The principle of emphasis is another important design element. It is applied when an artist wants to attract more attention to a certain element or area within a painting by giving it dominance that makes it stand out.
Emphasis in art is when the artist gives dominance to or stresses a particular area or element of focus in a painting. Without it a composition is nothing more than a presentation of a group of details with equal importance. When a composition has no emphasis nothing stands out as demonstrated in the illustration below. However the effective use of this design principle calls attention to the important areas of the painting. Thereby creating elements of interest causing the eye to return to again and again.
The way of achieving emphasis is by creating a center of interest, also called a focal point. A focal point is an area where the eye tends to center and is the focus of the viewer’s attention. It is created by making one area or element in the painting standout or most important visually while all other elements are contributing but subordinate. Subordinates are other compositional elements that have been minimized or toned down in order to bring attention to the center of interest. The focal point may be the largest, brightest, darkest, or most complex part of the whole, or it may get special attention because it stands out for some other reason. No more than one component should vie for primary attention. When more than one component gets equal billing, emphasis is canceled out.
Some ways to create emphasis might include:
- Contrast — the more strongly an element contrasts with its surroundings, the more it stands out and draws attention it to itself. See the discussion on Contrast for information about how to use this design principle.
- Isolation — similar to placement, isolating an element from a group of other elements will make it stand out.
- Line — an arrow, line, or other similar objects can be used to indicate movement or direction and lead the eye towards an element. Where lines converge also creates a focal point. See discussion on Movement for about this good design principle.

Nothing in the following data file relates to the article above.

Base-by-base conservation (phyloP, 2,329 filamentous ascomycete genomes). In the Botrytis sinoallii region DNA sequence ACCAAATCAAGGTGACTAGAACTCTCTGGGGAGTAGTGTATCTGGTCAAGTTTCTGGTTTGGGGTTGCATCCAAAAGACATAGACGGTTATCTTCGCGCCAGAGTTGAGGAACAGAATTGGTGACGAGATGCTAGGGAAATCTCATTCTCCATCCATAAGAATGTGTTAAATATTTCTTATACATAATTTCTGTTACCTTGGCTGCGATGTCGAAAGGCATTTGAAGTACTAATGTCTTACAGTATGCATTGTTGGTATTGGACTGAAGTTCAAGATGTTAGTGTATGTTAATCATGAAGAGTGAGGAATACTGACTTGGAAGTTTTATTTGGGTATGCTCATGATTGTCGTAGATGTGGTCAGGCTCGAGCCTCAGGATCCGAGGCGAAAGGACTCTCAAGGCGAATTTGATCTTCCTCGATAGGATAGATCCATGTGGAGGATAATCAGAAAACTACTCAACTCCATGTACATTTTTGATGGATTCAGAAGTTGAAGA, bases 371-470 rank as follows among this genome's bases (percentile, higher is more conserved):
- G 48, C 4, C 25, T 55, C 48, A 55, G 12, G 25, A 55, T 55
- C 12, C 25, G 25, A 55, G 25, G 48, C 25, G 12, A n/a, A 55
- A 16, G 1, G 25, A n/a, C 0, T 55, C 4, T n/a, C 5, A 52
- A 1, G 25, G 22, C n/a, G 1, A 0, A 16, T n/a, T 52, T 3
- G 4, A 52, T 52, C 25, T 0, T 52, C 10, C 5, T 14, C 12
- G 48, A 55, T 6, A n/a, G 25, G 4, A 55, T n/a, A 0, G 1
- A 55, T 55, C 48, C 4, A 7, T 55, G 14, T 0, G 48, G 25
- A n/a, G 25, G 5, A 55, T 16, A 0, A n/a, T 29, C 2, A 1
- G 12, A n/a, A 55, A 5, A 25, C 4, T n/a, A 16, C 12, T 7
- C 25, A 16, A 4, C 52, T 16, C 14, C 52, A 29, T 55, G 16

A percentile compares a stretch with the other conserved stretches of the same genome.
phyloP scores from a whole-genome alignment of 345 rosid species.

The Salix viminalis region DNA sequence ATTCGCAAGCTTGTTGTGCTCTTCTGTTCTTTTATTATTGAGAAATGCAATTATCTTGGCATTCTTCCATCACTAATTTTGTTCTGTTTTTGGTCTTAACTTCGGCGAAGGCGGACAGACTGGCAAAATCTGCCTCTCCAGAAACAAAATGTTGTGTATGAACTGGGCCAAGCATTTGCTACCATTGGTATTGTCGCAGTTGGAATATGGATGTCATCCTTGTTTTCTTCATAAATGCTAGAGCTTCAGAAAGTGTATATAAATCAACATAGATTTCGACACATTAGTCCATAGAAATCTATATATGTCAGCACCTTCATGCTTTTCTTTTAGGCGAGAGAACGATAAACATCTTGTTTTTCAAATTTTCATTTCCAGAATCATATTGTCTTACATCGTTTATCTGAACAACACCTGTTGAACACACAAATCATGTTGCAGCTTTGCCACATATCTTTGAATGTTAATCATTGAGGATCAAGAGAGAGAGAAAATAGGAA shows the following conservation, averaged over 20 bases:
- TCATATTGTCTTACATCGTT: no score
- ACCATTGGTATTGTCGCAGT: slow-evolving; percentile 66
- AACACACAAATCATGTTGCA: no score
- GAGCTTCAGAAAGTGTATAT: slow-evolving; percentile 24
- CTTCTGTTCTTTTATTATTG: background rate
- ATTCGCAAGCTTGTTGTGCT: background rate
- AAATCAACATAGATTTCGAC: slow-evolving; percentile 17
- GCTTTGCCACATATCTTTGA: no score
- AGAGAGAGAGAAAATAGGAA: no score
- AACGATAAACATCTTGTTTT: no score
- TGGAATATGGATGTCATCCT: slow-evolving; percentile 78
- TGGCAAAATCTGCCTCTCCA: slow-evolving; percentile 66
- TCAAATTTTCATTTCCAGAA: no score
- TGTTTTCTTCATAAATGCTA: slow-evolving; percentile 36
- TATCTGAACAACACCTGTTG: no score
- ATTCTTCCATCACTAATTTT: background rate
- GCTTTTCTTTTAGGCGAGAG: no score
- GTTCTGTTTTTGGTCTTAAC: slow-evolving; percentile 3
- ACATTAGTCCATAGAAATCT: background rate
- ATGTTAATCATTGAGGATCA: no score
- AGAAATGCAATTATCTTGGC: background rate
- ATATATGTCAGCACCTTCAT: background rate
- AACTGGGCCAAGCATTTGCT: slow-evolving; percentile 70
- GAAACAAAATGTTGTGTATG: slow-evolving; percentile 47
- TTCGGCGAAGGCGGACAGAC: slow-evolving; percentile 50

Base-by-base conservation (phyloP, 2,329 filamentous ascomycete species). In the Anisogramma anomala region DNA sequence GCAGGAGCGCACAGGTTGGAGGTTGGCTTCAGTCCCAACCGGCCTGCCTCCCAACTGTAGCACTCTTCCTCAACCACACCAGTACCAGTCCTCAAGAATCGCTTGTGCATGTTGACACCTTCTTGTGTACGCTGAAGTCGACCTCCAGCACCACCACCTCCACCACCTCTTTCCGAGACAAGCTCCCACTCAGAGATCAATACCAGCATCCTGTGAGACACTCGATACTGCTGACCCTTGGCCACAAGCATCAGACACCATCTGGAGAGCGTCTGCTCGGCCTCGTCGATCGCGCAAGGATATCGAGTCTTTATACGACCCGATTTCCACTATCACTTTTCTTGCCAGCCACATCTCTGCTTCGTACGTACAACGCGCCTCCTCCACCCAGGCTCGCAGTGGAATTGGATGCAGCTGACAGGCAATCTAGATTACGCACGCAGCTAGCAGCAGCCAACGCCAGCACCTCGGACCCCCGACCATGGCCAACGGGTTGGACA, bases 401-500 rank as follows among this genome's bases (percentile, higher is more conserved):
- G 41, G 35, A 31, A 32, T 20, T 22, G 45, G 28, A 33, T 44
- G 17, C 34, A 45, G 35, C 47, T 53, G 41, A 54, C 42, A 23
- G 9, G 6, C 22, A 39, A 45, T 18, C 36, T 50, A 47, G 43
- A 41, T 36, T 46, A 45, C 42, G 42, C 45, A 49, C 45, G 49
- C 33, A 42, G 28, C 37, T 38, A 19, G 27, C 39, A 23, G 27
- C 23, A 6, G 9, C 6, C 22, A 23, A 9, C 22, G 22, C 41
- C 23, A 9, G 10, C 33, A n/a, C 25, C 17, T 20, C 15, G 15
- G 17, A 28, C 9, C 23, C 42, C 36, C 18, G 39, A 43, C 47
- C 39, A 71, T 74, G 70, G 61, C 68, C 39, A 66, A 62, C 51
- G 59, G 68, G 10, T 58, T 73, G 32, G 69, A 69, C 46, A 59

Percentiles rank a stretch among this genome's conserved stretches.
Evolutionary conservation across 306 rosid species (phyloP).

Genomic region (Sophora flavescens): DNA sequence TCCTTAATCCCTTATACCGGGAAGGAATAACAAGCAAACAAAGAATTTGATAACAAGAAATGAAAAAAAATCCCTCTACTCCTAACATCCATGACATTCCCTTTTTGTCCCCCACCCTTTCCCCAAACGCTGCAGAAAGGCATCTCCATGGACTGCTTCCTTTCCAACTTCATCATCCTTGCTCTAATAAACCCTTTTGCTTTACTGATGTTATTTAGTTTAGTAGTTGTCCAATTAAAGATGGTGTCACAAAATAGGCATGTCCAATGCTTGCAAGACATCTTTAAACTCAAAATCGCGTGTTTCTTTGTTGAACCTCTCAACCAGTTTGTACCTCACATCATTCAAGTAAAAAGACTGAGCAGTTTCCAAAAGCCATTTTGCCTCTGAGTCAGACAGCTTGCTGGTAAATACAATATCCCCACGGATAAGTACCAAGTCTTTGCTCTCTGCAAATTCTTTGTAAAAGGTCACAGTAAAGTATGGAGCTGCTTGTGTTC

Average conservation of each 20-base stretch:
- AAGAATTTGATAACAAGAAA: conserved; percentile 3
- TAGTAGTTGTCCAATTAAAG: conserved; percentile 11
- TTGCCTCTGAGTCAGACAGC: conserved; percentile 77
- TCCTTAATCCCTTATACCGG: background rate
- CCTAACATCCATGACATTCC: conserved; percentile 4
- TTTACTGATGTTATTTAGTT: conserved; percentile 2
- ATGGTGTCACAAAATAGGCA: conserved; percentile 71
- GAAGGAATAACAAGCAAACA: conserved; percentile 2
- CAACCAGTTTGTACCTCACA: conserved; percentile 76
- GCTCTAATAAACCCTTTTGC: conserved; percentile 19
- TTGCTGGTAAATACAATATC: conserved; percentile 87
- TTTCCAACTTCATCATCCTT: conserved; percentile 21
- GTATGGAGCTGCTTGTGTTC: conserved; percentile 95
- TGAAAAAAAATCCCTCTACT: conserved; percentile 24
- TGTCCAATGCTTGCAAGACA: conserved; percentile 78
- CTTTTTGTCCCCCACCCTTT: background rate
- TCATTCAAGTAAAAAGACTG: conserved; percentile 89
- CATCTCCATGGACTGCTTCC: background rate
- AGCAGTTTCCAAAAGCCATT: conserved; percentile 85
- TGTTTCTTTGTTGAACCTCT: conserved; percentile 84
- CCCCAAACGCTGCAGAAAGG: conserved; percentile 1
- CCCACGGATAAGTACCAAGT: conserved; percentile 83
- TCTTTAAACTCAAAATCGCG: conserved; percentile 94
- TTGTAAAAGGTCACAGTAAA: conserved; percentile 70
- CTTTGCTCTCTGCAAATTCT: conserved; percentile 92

- Placement — elements centered on the canvas will command the viewer’s attention, however, artists tend to avoid putting the focal point in the center of the canvas. It is best to off center it a bit and still achieve the same effect. Off center placement is much more pleasing to the eye.
- Size or Scale — this refers to how something seems in scale or size as it is compared to the objects around it. The larger the scale the more it will stand out and attract the eye. Smaller elements tend to recede into the background.
No matter what element is chosen for emphasis it should never demand all the attention. It is important to note that emphasis is necessary, but a good composition is one in which all the elements work together for a unifying effect.
Examples of the Effective Use of Emphasis
In this painting it is easy to see how the artist used light to put emphasis on the chef. He stands out as the main focal point of the entire the painting.
The artist creates emphasis in this painting through the use of color. By painting the cowboy’s shirt red he was able to create a center of interest. Your eye is drawn right to his shirt.
- What are some ways emphasis can be added to a painting?
- What happens when too many elements are emphasized?
Your Next Art Lesson
If you enjoyed this lesson, be sure to check out another one in this series.
Good Design Principle: Emphasis
More Art Lessons
Basic Art Element — Form
Basic Art Element — Shape
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